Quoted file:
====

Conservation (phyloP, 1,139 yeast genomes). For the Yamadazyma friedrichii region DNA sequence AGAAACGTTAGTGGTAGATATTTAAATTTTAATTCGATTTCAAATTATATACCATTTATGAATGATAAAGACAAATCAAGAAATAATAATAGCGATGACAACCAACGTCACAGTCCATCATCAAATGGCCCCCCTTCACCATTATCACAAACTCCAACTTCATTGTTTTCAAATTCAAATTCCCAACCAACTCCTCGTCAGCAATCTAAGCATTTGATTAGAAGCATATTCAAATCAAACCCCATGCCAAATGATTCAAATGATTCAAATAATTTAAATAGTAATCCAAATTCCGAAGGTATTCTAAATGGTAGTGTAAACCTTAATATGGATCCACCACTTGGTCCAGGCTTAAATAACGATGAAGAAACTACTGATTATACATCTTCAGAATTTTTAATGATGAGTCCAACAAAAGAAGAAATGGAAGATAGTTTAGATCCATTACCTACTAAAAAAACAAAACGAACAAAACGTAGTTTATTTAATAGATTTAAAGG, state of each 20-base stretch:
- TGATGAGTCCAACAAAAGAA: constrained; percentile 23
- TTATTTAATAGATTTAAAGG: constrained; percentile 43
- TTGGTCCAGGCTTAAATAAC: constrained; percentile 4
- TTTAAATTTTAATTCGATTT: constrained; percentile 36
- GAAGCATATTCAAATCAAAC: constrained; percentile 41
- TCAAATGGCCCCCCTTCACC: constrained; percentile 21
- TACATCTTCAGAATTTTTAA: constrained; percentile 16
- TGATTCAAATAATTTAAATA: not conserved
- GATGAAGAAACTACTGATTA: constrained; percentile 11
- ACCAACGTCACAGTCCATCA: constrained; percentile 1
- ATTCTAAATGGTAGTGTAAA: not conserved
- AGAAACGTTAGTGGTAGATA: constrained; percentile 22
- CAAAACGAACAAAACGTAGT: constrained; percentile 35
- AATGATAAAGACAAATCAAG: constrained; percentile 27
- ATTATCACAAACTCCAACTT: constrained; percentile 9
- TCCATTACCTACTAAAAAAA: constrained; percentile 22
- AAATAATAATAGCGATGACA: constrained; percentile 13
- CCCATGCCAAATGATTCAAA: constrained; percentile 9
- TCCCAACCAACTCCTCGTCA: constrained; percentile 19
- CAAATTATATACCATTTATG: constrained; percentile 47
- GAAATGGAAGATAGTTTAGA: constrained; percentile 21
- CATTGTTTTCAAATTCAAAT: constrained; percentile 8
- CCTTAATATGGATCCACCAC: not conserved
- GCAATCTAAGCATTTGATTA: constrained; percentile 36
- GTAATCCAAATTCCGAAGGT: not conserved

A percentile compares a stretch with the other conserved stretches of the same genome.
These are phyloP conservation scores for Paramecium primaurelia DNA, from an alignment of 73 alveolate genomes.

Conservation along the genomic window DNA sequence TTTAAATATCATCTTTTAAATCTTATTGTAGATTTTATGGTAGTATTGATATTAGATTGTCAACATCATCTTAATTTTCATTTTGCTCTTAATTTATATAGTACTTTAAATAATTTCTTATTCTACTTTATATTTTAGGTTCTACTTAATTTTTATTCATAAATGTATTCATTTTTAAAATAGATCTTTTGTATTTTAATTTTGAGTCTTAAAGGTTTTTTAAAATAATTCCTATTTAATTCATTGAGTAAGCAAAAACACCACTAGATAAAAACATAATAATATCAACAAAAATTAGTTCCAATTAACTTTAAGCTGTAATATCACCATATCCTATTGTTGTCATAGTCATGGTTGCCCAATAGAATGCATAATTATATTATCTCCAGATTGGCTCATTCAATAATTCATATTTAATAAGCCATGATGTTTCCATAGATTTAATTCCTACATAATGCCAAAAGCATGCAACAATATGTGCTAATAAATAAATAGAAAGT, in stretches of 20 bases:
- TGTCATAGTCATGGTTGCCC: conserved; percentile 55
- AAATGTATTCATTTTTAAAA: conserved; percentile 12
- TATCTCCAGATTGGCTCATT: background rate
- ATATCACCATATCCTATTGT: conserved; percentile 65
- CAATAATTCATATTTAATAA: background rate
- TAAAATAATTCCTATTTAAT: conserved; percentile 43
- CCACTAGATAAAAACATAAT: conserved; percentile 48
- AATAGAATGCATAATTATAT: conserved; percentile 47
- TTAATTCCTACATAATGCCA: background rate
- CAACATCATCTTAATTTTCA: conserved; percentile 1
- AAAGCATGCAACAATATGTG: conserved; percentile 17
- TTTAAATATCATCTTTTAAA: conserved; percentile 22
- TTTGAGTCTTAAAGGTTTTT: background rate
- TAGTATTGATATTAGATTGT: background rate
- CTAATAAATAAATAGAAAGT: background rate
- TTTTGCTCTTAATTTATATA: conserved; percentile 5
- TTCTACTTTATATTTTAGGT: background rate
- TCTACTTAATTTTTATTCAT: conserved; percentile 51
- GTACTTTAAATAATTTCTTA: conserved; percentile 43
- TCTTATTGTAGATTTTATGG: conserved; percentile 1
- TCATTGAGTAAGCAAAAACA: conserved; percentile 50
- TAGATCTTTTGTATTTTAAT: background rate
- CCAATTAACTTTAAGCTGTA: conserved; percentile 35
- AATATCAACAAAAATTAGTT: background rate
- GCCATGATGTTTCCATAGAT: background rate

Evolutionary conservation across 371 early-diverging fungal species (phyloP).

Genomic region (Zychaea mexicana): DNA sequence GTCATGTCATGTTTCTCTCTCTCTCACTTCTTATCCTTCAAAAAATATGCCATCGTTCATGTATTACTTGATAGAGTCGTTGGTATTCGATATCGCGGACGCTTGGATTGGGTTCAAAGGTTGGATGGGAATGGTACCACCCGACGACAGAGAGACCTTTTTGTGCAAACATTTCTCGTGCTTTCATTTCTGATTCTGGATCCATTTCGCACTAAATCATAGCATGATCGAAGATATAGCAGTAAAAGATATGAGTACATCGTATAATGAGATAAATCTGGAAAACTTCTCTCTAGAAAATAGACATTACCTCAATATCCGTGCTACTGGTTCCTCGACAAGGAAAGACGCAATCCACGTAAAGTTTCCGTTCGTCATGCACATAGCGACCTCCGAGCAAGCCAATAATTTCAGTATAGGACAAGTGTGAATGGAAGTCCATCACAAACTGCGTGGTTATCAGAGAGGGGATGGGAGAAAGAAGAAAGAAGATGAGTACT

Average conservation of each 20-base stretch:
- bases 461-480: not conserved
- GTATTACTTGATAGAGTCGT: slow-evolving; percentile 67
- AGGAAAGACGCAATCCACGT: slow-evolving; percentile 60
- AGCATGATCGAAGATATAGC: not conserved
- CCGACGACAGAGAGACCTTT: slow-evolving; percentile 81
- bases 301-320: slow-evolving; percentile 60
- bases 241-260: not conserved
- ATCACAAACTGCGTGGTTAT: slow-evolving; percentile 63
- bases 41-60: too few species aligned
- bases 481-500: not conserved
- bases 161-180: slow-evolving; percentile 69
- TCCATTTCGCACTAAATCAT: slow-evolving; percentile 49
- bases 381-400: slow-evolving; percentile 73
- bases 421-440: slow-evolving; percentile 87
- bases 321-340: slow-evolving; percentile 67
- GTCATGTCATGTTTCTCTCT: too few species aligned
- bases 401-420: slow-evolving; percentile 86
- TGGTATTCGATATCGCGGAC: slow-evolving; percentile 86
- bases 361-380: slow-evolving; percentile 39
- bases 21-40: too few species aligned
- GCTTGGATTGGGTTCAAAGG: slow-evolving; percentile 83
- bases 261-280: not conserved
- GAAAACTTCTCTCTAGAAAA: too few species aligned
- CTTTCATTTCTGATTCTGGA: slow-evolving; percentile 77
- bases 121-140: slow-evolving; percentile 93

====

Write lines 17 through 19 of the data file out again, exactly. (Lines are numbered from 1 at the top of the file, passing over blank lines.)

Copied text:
- TCCATTACCTACTAAAAAAA: constrained; percentile 22
- AAATAATAATAGCGATGACA: constrained; percentile 13
- CCCATGCCAAATGATTCAAA: constrained; percentile 9